The first three quarters of the book are a readable (if not particularly compelling) account of a very interesting incident, unfortunately peppered through with attacks on the character of Dr. Albert Sabin. I can only speculate the author was forced to watch as Dr. Sabin raped and murdered his family and was then dosed with some memory-loss drug that left only overwhelming hatred and resentment for the doctor.The final quarter of the book is the ...
  • Jenny
    Very well-written and extremely interesting.
  • Sonya S
    I'm a big fan of Paul Offit's work, and this book didn't disappoint. As usual, he weaves science, public opinion, and law together in an comprehensive, understandable tale to better understand the industry of vaccination (and the public fear of vaccines) today. I found that the book was very good at breaking down fairly complex science into things understandable by the average layperson: you don't need several years of biology classes to understa...
  • Giuseppe
    I love Dr. Offit. Even though a well known proponent of vaccination, he doesn't shy away from discussing the history of vaccinology, including some of the early mishaps. Surprising? No. He's smart enough to know that a full accounting helps us further our trust in medicine.Dr. Offit also uses "the Cutter incident" to delve into how abuses in tort law and lack of scientific understanding by courts (judges, juries) lead to erroneous judgements whic...
  • Camille Tesch
    This was a great book. It was fascinating reading, and I learned so much about vaccines that I didn't know. I'd never heard about the Cutter incident before this book, and it is fascinating and disturbing to see how the court cases that resulted from people getting polio from the polio vaccine made by Cutter led to the legal environment that exists today. In many ways, because of the legal environment there are several vaccines that aren't being ...
  • Christie
    This is the third book by this author I have read. I really liked his other two, "Autism's False Prophets" and "Do You Believe in Magic?: The Sense and Nonsense of Alternative Medicine," which I had a hard time putting down. This one was a bit dryer than the other two and I had a harder time getting through it. I didn't know that the polio vaccine had been so controversial and that there had been so many problems with it. It doesn't help those wh...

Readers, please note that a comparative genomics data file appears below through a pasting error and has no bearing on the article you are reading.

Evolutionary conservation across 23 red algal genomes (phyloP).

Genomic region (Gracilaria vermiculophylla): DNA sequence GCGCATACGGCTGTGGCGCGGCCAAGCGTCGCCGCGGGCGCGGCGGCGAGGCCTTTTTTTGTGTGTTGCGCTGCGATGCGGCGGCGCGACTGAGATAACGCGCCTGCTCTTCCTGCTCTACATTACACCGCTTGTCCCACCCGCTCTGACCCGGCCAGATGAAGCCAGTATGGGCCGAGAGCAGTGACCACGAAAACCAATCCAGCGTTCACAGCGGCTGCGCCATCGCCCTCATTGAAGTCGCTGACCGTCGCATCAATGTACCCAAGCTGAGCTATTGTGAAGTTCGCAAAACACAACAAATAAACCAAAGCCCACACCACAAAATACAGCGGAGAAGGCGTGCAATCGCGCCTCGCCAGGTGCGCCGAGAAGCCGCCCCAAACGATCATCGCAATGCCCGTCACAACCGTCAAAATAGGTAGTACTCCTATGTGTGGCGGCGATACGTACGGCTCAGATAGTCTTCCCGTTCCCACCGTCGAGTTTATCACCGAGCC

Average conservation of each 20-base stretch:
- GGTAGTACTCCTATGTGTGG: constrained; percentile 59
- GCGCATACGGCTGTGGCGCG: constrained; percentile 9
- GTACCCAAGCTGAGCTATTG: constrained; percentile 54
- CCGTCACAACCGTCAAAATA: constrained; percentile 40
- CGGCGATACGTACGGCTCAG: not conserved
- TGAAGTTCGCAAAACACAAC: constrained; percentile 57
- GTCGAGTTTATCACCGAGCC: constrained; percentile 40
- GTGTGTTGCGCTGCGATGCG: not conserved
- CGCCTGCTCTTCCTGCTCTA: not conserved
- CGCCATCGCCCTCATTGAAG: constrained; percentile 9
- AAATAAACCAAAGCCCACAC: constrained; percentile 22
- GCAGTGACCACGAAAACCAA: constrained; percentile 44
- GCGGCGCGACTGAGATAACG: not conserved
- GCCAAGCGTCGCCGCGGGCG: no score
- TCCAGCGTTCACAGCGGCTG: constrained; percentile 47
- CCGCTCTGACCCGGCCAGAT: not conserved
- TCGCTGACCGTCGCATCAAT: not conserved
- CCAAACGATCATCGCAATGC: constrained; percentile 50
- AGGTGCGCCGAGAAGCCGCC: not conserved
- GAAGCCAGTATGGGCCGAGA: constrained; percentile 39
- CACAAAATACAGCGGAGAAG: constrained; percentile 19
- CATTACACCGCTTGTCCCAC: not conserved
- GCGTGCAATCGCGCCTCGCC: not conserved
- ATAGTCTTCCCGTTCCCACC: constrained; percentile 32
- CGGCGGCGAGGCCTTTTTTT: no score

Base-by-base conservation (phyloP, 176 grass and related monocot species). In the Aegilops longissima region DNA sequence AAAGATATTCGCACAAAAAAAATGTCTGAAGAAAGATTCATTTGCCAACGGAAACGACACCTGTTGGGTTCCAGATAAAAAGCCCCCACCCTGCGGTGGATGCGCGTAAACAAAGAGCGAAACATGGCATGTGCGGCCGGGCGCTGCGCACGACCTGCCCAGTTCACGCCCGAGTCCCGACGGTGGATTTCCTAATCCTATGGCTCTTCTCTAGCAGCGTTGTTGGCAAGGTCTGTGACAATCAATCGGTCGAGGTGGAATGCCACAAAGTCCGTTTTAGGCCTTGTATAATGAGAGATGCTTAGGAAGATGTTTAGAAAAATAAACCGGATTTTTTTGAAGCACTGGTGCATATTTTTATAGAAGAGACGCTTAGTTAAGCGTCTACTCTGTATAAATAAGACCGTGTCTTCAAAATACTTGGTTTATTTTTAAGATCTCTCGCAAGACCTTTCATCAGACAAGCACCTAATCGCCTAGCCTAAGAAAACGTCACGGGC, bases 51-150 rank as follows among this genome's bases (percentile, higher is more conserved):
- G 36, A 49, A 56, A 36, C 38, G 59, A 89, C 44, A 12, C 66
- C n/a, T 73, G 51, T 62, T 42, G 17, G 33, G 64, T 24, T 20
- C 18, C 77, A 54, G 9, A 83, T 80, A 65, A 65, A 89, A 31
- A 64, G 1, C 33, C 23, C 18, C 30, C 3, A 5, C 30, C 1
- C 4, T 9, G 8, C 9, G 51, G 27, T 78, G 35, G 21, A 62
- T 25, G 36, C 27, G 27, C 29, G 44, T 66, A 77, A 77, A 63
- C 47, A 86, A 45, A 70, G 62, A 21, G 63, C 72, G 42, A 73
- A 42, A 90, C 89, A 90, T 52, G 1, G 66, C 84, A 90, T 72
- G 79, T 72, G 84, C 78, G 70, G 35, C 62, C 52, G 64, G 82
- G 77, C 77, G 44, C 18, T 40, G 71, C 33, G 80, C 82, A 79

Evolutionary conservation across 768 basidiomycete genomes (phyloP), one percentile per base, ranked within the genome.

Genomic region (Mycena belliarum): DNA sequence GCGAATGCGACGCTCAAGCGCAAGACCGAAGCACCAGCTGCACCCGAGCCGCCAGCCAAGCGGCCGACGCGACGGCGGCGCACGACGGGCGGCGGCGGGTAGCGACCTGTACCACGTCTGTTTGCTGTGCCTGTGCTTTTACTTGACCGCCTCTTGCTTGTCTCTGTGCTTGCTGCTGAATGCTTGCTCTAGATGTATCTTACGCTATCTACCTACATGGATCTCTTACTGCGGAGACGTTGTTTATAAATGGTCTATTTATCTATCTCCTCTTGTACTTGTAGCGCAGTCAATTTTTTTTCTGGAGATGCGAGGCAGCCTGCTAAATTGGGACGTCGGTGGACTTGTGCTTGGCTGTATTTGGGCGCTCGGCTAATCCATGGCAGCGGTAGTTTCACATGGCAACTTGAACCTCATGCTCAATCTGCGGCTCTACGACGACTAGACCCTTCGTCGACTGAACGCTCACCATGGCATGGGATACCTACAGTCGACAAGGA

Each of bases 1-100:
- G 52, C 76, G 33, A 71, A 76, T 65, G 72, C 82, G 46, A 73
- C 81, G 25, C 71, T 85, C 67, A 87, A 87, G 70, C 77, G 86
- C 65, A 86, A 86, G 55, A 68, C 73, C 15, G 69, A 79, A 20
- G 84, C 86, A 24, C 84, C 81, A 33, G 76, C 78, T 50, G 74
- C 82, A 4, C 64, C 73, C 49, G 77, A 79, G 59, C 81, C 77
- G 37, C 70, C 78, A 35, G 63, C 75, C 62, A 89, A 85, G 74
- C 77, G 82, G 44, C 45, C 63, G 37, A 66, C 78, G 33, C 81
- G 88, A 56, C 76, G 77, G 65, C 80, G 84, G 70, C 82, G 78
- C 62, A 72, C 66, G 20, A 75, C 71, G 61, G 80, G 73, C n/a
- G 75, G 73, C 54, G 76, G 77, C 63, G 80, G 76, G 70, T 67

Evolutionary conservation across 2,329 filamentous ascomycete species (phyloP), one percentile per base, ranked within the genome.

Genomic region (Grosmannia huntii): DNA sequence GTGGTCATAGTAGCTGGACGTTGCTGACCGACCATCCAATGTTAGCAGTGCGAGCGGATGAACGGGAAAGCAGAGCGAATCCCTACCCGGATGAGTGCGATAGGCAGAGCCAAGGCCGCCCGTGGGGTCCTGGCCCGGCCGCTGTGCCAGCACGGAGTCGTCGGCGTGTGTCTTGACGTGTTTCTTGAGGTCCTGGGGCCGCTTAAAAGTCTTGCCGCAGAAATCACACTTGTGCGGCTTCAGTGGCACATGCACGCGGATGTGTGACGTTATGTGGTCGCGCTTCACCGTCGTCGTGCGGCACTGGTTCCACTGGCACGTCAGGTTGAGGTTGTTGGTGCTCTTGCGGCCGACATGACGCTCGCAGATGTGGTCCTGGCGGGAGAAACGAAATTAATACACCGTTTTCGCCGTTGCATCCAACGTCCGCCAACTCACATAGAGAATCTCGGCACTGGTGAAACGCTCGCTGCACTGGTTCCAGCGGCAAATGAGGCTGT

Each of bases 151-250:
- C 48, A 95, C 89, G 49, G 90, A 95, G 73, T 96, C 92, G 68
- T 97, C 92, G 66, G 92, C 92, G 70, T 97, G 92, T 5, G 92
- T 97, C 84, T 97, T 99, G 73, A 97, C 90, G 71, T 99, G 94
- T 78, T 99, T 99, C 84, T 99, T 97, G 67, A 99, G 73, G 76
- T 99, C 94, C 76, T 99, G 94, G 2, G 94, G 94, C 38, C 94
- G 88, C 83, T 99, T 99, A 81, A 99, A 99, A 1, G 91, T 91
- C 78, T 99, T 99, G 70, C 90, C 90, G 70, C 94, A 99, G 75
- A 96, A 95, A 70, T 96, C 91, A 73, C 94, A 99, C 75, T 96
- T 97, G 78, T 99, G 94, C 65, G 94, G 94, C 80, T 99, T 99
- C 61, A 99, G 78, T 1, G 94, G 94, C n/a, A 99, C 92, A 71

• Erica
    Really interesting account of the polio vaccination program. It got a little dry at certain points, but I appreciated the scientific thoroughness of the book. It was a little hard to follow at certain points--Offit is a doctor first and a writer second--but overall I was glad to learn about one of the first large-scale vaccinations in the U.S. and some of the devastating problems that accompanied it.
  • Swathi Sb
    Enjoyed the Detailed account of the incident from a neutral stand giving us the opportunity to think what went wrong. It's a great read to know what it takes for a vaccine to get in to the market and the various problems with manufacturing, and monitoring them. Gives an idea how laws can completely get counterproductive.
  • ette
    A fascinating history of the polio vaccine and problems that lead to fears around vaccines in general. The last chapter on more recent vaccine issues makes me want to read more about the current state of vaccines. The book also makes a compelling argument about the problems of having public health policy run more by lawyers and issues of money than by scientists and what is found in research.
  • Mauri
    This is probably something I would have shied away from if I didn't already know the author's views and agree with them.I don't think I'm going to finish this - this first good sized chunk is all about the polio vaccine in general and I'm having too much trouble melding it with the other polio books I've read to get past it and on to the Cutter incident itself.
  • John
    a fascinating look at a medical tragedy and more importantly at the origin of "tort law" and the enormously negative impact that lawyers running amok and a public unwilling to do its homework has had on public health. Read it & weep, then get mad, thendo something!
  • Matthew
    "A biopsy of Yolanda's muscles showed that she had trichinosis, a disease caused by eating meat infested with the larvae of a pork tapeworm" Pg. 157.Trichinella spiralis is a nematode, not a cestode.
  • Meggan Newland
    Medical history on the polio vaccine. Unreal and the beginning of medical liability. Interesting in light of the current vaccines and involved pharma companies.
  • Kai-Ting
    Excellent book.
  • Sarah
    Interesting history, especially since I have a background in medicine. A bit dry and slow at times.
  • Emily
    Fascinating book, especially the chapter about how litigation subsequent to this incident in the 1950s changed the way vaccines are developed and sold -- or if they are even developed at all.